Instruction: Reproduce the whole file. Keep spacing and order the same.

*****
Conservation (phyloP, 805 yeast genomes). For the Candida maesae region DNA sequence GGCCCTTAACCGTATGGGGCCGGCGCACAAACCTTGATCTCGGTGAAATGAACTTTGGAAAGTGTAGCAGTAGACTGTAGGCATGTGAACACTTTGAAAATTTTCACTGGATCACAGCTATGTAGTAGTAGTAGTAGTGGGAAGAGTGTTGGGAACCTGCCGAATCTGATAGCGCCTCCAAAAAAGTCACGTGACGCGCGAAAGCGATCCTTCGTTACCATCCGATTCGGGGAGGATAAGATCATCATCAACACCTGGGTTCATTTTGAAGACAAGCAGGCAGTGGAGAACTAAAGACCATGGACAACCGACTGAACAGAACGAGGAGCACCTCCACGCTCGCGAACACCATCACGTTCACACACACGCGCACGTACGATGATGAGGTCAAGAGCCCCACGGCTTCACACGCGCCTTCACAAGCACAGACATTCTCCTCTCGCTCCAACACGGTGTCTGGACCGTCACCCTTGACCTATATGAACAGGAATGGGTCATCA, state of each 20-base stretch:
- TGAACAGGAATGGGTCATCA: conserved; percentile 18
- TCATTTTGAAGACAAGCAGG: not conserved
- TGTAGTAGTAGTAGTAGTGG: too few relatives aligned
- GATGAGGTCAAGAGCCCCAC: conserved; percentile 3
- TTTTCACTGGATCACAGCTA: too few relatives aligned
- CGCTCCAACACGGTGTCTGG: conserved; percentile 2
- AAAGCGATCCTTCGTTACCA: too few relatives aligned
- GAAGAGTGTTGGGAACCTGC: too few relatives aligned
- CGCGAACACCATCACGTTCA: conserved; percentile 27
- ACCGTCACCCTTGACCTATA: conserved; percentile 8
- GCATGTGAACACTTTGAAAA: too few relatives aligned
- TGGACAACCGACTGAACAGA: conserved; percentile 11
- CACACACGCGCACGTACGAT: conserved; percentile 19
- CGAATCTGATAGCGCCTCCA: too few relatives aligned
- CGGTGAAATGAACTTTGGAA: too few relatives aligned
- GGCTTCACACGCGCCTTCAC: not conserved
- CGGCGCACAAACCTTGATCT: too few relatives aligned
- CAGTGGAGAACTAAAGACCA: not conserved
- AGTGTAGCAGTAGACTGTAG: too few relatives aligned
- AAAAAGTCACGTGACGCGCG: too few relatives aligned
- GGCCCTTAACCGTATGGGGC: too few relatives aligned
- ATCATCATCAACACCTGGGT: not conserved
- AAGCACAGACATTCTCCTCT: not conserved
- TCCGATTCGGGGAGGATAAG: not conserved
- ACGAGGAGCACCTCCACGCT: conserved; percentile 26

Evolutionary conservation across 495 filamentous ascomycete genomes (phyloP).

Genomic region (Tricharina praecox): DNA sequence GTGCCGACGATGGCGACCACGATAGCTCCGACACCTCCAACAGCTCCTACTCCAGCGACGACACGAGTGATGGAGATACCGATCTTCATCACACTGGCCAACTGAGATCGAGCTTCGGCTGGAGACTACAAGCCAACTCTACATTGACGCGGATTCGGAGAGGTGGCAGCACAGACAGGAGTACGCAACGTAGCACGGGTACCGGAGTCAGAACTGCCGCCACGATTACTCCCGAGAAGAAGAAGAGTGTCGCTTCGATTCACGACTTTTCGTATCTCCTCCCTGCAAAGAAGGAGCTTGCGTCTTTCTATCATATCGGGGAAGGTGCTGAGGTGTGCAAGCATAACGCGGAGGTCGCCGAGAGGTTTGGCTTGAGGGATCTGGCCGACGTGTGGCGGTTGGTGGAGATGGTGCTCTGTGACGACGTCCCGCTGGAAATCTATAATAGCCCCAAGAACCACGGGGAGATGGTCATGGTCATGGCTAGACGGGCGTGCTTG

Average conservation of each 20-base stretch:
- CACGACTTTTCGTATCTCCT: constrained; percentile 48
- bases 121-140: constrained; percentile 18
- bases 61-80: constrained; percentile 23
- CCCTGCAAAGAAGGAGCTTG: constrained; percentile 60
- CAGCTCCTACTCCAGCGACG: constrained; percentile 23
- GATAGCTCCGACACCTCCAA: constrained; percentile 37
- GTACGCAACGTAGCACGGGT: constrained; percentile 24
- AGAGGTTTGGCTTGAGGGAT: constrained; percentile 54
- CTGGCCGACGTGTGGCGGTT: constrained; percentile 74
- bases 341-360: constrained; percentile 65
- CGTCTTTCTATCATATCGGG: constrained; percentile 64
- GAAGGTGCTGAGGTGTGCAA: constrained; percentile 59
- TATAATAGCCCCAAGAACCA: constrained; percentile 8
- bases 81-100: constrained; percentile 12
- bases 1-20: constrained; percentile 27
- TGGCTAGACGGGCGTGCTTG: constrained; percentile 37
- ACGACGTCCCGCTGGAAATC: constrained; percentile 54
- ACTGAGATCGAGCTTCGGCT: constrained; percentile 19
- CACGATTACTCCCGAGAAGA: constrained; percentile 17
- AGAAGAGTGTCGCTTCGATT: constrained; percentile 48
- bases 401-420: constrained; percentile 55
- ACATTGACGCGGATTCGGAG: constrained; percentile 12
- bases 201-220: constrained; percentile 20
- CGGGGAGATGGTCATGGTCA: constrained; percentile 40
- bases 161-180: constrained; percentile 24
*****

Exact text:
Conservation (phyloP, 805 yeast genomes). For the Candida maesae region DNA sequence GGCCCTTAACCGTATGGGGCCGGCGCACAAACCTTGATCTCGGTGAAATGAACTTTGGAAAGTGTAGCAGTAGACTGTAGGCATGTGAACACTTTGAAAATTTTCACTGGATCACAGCTATGTAGTAGTAGTAGTAGTGGGAAGAGTGTTGGGAACCTGCCGAATCTGATAGCGCCTCCAAAAAAGTCACGTGACGCGCGAAAGCGATCCTTCGTTACCATCCGATTCGGGGAGGATAAGATCATCATCAACACCTGGGTTCATTTTGAAGACAAGCAGGCAGTGGAGAACTAAAGACCATGGACAACCGACTGAACAGAACGAGGAGCACCTCCACGCTCGCGAACACCATCACGTTCACACACACGCGCACGTACGATGATGAGGTCAAGAGCCCCACGGCTTCACACGCGCCTTCACAAGCACAGACATTCTCCTCTCGCTCCAACACGGTGTCTGGACCGTCACCCTTGACCTATATGAACAGGAATGGGTCATCA, state of each 20-base stretch:
- TGAACAGGAATGGGTCATCA: conserved; percentile 18
- TCATTTTGAAGACAAGCAGG: not conserved
- TGTAGTAGTAGTAGTAGTGG: too few relatives aligned
- GATGAGGTCAAGAGCCCCAC: conserved; percentile 3
- TTTTCACTGGATCACAGCTA: too few relatives aligned
- CGCTCCAACACGGTGTCTGG: conserved; percentile 2
- AAAGCGATCCTTCGTTACCA: too few relatives aligned
- GAAGAGTGTTGGGAACCTGC: too few relatives aligned
- CGCGAACACCATCACGTTCA: conserved; percentile 27
- ACCGTCACCCTTGACCTATA: conserved; percentile 8
- GCATGTGAACACTTTGAAAA: too few relatives aligned
- TGGACAACCGACTGAACAGA: conserved; percentile 11
- CACACACGCGCACGTACGAT: conserved; percentile 19
- CGAATCTGATAGCGCCTCCA: too few relatives aligned
- CGGTGAAATGAACTTTGGAA: too few relatives aligned
- GGCTTCACACGCGCCTTCAC: not conserved
- CGGCGCACAAACCTTGATCT: too few relatives aligned
- CAGTGGAGAACTAAAGACCA: not conserved
- AGTGTAGCAGTAGACTGTAG: too few relatives aligned
- AAAAAGTCACGTGACGCGCG: too few relatives aligned
- GGCCCTTAACCGTATGGGGC: too few relatives aligned
- ATCATCATCAACACCTGGGT: not conserved
- AAGCACAGACATTCTCCTCT: not conserved
- TCCGATTCGGGGAGGATAAG: not conserved
- ACGAGGAGCACCTCCACGCT: conserved; percentile 26

Evolutionary conservation across 495 filamentous ascomycete genomes (phyloP).

Genomic region (Tricharina praecox): DNA sequence GTGCCGACGATGGCGACCACGATAGCTCCGACACCTCCAACAGCTCCTACTCCAGCGACGACACGAGTGATGGAGATACCGATCTTCATCACACTGGCCAACTGAGATCGAGCTTCGGCTGGAGACTACAAGCCAACTCTACATTGACGCGGATTCGGAGAGGTGGCAGCACAGACAGGAGTACGCAACGTAGCACGGGTACCGGAGTCAGAACTGCCGCCACGATTACTCCCGAGAAGAAGAAGAGTGTCGCTTCGATTCACGACTTTTCGTATCTCCTCCCTGCAAAGAAGGAGCTTGCGTCTTTCTATCATATCGGGGAAGGTGCTGAGGTGTGCAAGCATAACGCGGAGGTCGCCGAGAGGTTTGGCTTGAGGGATCTGGCCGACGTGTGGCGGTTGGTGGAGATGGTGCTCTGTGACGACGTCCCGCTGGAAATCTATAATAGCCCCAAGAACCACGGGGAGATGGTCATGGTCATGGCTAGACGGGCGTGCTTG

Average conservation of each 20-base stretch:
- CACGACTTTTCGTATCTCCT: constrained; percentile 48
- bases 121-140: constrained; percentile 18
- bases 61-80: constrained; percentile 23
- CCCTGCAAAGAAGGAGCTTG: constrained; percentile 60
- CAGCTCCTACTCCAGCGACG: constrained; percentile 23
- GATAGCTCCGACACCTCCAA: constrained; percentile 37
- GTACGCAACGTAGCACGGGT: constrained; percentile 24
- AGAGGTTTGGCTTGAGGGAT: constrained; percentile 54
- CTGGCCGACGTGTGGCGGTT: constrained; percentile 74
- bases 341-360: constrained; percentile 65
- CGTCTTTCTATCATATCGGG: constrained; percentile 64
- GAAGGTGCTGAGGTGTGCAA: constrained; percentile 59
- TATAATAGCCCCAAGAACCA: constrained; percentile 8
- bases 81-100: constrained; percentile 12
- bases 1-20: constrained; percentile 27
- TGGCTAGACGGGCGTGCTTG: constrained; percentile 37
- ACGACGTCCCGCTGGAAATC: constrained; percentile 54
- ACTGAGATCGAGCTTCGGCT: constrained; percentile 19
- CACGATTACTCCCGAGAAGA: constrained; percentile 17
- AGAAGAGTGTCGCTTCGATT: constrained; percentile 48
- bases 401-420: constrained; percentile 55
- ACATTGACGCGGATTCGGAG: constrained; percentile 12
- bases 201-220: constrained; percentile 20
- CGGGGAGATGGTCATGGTCA: constrained; percentile 40
- bases 161-180: constrained; percentile 24